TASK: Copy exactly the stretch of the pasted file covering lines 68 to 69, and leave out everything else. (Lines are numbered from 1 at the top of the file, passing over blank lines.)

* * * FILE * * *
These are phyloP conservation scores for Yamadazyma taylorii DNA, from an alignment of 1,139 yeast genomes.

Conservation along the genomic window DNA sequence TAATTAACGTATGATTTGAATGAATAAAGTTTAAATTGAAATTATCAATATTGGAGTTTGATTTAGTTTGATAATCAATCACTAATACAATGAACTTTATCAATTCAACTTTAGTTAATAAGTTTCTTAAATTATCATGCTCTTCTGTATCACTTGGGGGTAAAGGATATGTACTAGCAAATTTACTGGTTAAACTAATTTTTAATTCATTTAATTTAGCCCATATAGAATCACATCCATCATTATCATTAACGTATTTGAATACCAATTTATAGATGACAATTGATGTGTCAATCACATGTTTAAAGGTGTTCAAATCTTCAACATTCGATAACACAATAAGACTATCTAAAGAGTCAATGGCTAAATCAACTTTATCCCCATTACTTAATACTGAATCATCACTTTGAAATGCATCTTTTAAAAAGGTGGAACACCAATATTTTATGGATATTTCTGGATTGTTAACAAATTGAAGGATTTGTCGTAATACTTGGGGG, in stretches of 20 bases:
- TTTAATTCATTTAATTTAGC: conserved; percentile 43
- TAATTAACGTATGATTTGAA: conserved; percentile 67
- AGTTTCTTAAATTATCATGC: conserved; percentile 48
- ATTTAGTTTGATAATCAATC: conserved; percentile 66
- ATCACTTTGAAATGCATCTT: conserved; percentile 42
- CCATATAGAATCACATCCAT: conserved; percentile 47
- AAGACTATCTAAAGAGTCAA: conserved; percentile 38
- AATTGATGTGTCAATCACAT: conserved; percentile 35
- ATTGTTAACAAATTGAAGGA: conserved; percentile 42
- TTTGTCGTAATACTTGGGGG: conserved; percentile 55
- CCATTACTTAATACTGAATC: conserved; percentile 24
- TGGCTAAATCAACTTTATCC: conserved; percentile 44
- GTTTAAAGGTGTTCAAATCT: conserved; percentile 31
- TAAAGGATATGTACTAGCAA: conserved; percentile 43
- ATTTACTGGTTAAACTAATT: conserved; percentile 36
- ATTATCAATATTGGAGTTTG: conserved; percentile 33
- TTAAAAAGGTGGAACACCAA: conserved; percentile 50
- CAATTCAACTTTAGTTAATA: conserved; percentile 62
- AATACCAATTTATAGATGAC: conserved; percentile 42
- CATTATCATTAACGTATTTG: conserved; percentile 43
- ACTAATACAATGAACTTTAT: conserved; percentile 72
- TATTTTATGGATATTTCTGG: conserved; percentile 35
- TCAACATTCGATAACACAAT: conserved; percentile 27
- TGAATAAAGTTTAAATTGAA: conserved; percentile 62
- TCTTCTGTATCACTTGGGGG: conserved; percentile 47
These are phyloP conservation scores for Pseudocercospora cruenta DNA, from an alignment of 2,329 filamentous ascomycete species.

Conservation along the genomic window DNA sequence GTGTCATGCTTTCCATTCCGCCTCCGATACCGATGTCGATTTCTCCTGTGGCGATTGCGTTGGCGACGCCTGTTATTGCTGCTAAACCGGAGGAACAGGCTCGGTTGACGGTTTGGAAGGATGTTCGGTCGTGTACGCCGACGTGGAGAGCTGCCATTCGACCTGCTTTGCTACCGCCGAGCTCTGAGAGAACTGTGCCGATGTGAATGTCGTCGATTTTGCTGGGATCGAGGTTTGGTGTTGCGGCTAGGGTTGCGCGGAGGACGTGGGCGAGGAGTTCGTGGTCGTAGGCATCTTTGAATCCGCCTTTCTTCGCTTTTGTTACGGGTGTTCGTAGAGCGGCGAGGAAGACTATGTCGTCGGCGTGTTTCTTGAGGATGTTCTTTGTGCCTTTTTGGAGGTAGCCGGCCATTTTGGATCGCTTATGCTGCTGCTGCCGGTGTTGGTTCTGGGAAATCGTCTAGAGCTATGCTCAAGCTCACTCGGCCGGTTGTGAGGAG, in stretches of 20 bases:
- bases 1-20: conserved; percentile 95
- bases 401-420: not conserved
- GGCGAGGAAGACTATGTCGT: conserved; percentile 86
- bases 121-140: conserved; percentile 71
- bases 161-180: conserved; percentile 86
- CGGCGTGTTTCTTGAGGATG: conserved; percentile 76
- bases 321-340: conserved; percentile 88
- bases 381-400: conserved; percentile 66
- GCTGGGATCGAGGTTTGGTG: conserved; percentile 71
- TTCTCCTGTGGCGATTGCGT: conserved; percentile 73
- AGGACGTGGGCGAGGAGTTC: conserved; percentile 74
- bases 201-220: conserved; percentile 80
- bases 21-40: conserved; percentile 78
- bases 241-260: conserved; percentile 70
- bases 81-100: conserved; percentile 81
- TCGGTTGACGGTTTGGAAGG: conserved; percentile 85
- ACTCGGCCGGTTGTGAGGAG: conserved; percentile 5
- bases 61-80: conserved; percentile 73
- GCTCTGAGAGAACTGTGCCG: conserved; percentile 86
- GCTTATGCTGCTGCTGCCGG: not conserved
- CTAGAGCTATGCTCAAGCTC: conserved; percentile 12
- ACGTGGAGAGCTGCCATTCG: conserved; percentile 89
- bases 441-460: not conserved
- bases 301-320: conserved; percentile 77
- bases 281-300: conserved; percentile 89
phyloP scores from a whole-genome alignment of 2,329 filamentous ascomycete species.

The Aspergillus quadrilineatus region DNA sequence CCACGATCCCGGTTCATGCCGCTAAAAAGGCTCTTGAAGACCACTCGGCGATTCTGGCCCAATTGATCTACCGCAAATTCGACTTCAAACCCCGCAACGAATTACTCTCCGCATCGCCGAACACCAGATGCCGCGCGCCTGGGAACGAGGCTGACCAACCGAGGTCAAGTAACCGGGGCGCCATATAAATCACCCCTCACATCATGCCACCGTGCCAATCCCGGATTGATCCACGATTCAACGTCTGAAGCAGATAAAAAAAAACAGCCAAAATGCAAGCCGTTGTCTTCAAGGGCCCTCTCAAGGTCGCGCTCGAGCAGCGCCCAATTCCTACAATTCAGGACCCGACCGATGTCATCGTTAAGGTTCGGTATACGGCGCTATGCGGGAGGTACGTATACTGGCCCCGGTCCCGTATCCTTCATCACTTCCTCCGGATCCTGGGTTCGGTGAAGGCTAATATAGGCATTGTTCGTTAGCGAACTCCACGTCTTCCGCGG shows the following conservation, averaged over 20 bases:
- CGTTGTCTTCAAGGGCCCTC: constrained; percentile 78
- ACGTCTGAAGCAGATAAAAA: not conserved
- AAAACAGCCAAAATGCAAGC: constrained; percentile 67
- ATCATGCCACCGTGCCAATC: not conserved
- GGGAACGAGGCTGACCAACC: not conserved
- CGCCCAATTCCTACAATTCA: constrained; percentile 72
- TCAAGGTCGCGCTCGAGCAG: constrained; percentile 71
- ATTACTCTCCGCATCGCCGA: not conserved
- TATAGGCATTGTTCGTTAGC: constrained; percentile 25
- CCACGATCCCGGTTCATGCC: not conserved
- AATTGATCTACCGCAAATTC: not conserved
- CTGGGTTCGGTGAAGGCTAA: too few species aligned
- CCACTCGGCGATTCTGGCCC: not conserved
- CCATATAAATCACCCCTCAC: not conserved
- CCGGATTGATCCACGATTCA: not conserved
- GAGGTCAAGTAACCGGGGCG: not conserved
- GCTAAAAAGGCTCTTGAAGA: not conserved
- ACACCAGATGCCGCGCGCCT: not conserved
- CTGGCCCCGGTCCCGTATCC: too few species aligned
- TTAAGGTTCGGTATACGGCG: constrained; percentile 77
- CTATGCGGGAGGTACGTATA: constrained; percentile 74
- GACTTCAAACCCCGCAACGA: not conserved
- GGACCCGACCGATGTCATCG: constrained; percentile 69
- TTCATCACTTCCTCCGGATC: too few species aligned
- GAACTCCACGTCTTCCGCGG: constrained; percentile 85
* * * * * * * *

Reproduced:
- CTGGGTTCGGTGAAGGCTAA: too few species aligned
- CCACTCGGCGATTCTGGCCC: not conserved